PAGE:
To date, of 3,713 Kickstarter applicants, 1443 have raised $17.4 Million for Food-related projects. These projects include kitchen appliances, gadgets, spices, sauces, salts, gardening apparatus, cookbooks, apps, restaurants and food trucks. But, they’re not all happy endings. There are no customers, businesses, or products at Kickstarter – there are only project backers, creators, and projects. Here’s how you can arm yourself to better understand the in’s and out’s of Kickstarter for a successful outcome for all parties involved.
84% of successful projects on Kickstarter fall far behind schedule, yet it’s surprising that most of the food projects are delivered on time. Experts have found that projects under $10,000 and those related to the arts are most-likely to deliver on time.
Whether you’ve created the world’s best hot sauce, the snazziest new gadget that not only slices and dices, it washes itself, and answers the telephone, or you’ve got a killer food truck concept, or maybe you’ve written a soon-to-be award-winning cookbook, you’ll want to consider crowd-funding options.
Money, Money, Money
With a nearly 50/50 chance of achieving funding goals, crowdfunding continues to grow in popularity at an alarming pace. Even the Money Man himself, Donald Trump recently partnered with FundAnything - dubbed the new Kickstarter spin-off, but with a twist. Trump places projects on his watch list and awards full or partial funding to select applicants.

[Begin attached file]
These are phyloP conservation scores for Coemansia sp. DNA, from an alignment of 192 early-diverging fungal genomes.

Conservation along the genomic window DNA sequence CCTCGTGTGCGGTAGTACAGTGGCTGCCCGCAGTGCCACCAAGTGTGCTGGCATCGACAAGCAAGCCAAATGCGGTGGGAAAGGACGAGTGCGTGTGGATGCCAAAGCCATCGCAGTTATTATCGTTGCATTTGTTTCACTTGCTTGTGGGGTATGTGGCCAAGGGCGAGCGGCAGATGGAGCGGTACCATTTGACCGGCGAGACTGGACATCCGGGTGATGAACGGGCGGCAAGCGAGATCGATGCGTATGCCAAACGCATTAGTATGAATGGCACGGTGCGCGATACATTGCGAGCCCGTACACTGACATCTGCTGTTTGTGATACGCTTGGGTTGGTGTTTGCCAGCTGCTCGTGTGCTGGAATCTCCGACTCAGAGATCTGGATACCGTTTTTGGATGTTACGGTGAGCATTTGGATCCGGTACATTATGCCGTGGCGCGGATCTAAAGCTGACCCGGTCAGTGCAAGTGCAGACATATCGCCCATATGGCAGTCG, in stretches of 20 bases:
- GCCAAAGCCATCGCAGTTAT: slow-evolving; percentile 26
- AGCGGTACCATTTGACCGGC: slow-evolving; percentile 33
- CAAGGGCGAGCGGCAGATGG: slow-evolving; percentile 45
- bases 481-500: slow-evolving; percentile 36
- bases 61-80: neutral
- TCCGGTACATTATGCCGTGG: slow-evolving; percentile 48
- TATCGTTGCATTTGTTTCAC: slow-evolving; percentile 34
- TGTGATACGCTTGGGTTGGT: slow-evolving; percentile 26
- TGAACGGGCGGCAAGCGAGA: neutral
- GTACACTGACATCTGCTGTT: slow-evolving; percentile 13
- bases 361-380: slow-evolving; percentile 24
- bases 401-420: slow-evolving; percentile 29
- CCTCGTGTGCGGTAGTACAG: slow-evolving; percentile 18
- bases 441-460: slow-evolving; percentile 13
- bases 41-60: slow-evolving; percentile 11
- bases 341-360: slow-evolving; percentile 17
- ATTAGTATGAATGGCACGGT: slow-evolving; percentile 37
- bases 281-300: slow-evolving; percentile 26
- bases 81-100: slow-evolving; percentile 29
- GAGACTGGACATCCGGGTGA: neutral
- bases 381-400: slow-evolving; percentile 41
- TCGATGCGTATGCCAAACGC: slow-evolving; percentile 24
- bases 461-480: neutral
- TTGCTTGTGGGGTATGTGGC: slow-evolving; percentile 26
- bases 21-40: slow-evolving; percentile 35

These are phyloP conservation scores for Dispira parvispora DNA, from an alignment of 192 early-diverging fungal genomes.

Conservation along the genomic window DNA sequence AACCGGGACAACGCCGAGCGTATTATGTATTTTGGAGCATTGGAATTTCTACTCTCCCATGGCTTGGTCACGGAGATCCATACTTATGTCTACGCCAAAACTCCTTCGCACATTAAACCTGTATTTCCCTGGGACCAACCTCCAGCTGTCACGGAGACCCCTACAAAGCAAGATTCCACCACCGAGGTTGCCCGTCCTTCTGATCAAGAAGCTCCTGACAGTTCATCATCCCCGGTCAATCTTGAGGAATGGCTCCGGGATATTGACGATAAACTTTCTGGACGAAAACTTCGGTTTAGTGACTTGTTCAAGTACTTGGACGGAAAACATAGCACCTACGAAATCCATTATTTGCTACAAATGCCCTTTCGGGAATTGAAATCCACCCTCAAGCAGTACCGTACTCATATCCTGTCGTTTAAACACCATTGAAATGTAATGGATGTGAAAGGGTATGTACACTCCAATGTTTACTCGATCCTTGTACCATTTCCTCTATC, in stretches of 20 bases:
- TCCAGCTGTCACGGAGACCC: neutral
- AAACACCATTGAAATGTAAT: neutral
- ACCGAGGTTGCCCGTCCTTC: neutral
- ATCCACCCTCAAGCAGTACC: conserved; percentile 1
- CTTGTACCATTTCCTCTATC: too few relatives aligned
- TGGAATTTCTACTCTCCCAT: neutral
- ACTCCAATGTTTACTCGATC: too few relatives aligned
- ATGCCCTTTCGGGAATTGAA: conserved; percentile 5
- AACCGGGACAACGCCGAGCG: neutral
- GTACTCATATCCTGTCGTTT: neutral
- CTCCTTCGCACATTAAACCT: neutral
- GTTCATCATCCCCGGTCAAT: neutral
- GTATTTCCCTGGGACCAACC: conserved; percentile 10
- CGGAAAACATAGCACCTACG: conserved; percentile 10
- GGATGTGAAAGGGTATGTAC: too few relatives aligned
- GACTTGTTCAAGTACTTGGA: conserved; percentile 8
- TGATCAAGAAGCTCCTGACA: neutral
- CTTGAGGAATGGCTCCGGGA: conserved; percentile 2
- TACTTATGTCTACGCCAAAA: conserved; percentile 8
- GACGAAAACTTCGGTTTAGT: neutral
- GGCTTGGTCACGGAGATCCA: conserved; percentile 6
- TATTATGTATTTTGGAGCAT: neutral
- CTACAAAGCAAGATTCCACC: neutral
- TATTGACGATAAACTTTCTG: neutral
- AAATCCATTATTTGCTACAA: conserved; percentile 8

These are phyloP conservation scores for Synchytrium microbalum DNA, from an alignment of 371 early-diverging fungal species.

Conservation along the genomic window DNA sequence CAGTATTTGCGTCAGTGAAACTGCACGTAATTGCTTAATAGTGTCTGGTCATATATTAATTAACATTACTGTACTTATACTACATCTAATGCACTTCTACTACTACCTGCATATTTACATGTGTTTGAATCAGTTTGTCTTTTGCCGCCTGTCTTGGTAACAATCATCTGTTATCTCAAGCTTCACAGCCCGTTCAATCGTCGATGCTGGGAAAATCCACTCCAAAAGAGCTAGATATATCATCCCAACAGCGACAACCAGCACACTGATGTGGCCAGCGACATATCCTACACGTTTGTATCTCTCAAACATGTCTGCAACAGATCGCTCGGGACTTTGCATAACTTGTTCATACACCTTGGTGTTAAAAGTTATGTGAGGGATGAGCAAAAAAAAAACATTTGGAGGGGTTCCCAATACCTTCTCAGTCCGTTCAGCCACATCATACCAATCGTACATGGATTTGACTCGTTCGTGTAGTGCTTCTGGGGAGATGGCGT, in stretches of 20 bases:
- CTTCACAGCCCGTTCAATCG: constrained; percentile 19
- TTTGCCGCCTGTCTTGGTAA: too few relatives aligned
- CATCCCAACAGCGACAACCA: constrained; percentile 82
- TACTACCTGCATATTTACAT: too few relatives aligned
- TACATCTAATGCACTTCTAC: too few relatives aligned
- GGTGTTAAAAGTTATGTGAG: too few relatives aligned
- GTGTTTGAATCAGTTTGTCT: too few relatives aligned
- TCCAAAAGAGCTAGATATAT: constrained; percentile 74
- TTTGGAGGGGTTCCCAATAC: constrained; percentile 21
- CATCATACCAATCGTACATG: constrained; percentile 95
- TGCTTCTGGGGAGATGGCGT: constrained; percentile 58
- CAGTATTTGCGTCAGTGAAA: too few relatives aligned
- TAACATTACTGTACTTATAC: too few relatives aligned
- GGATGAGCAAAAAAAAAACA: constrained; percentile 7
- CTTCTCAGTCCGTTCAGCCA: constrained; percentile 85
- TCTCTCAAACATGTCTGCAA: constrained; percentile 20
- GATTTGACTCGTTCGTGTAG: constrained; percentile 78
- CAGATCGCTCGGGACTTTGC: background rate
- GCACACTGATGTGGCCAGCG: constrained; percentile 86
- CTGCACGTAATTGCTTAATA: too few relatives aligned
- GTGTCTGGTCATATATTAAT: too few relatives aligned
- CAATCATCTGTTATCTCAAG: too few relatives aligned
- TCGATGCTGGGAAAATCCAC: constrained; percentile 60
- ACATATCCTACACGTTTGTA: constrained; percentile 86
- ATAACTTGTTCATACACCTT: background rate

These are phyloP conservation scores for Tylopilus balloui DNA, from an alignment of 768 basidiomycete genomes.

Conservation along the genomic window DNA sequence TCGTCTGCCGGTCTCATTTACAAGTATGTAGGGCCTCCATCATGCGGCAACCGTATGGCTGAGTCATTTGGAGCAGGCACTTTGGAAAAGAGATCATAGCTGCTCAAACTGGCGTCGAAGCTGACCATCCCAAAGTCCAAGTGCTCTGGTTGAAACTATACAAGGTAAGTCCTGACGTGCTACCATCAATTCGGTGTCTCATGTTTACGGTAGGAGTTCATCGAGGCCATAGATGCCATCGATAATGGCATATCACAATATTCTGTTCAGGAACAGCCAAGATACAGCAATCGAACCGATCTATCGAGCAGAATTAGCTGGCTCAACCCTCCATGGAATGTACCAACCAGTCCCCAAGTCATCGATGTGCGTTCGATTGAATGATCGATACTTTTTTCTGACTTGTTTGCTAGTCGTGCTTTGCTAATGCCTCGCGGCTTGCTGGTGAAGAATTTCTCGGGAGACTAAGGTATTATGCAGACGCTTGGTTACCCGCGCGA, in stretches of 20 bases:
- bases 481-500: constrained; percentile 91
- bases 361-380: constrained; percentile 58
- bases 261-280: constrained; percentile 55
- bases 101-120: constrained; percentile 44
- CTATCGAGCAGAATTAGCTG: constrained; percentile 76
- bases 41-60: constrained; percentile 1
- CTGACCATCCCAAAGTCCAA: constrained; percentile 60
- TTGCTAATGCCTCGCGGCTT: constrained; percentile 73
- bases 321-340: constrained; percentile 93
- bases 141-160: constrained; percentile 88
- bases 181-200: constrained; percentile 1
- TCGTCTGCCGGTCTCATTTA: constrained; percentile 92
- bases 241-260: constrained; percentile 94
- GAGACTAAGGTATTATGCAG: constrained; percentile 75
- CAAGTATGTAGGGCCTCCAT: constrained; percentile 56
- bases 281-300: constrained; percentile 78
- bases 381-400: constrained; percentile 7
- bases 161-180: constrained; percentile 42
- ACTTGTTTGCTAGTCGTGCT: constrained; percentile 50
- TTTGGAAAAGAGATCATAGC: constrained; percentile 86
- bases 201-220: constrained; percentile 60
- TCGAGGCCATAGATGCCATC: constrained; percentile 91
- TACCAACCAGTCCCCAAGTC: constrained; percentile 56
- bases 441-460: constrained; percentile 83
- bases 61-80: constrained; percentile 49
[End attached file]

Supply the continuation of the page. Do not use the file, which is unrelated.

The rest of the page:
How Can You Increase Your Odds as a Project Creator?
Start with your own social network. This serves multiple purposes. First, a solid social network is validation of your own level of commitment to the project. Backers will feel more comfortable investing in a project with a strong and engaged social network. Your social network is also vital to understanding your future customers and their needs, as well as critical inputs in the design of the product.
Project creators with strong social networks, seeking $10,000 in funding in 30 days are more likely to reach 60-80% of their funding goals within the first week. Projects that achieve this level of funding in the first week are most likely going to achieve or exceed the goal.
Odds of success are significantly increased, if the project is featured by Kickstarter.
Kickstarter is Not a Store. These words, originally coined by Kickstarter, itself mark a new turn in crowd funding. In January, Inc. reported that Seth Quest of San Francisco raised $35,000 for his Hanfree iPad stand, then failed to deliver any rewards to backers. The Hanfree project allegedly became the first Kickstarter project where a backer, Neil Singh sued a project creator. According to Inc., it forced a discussion about what Kickstarter owes to the people who use the service.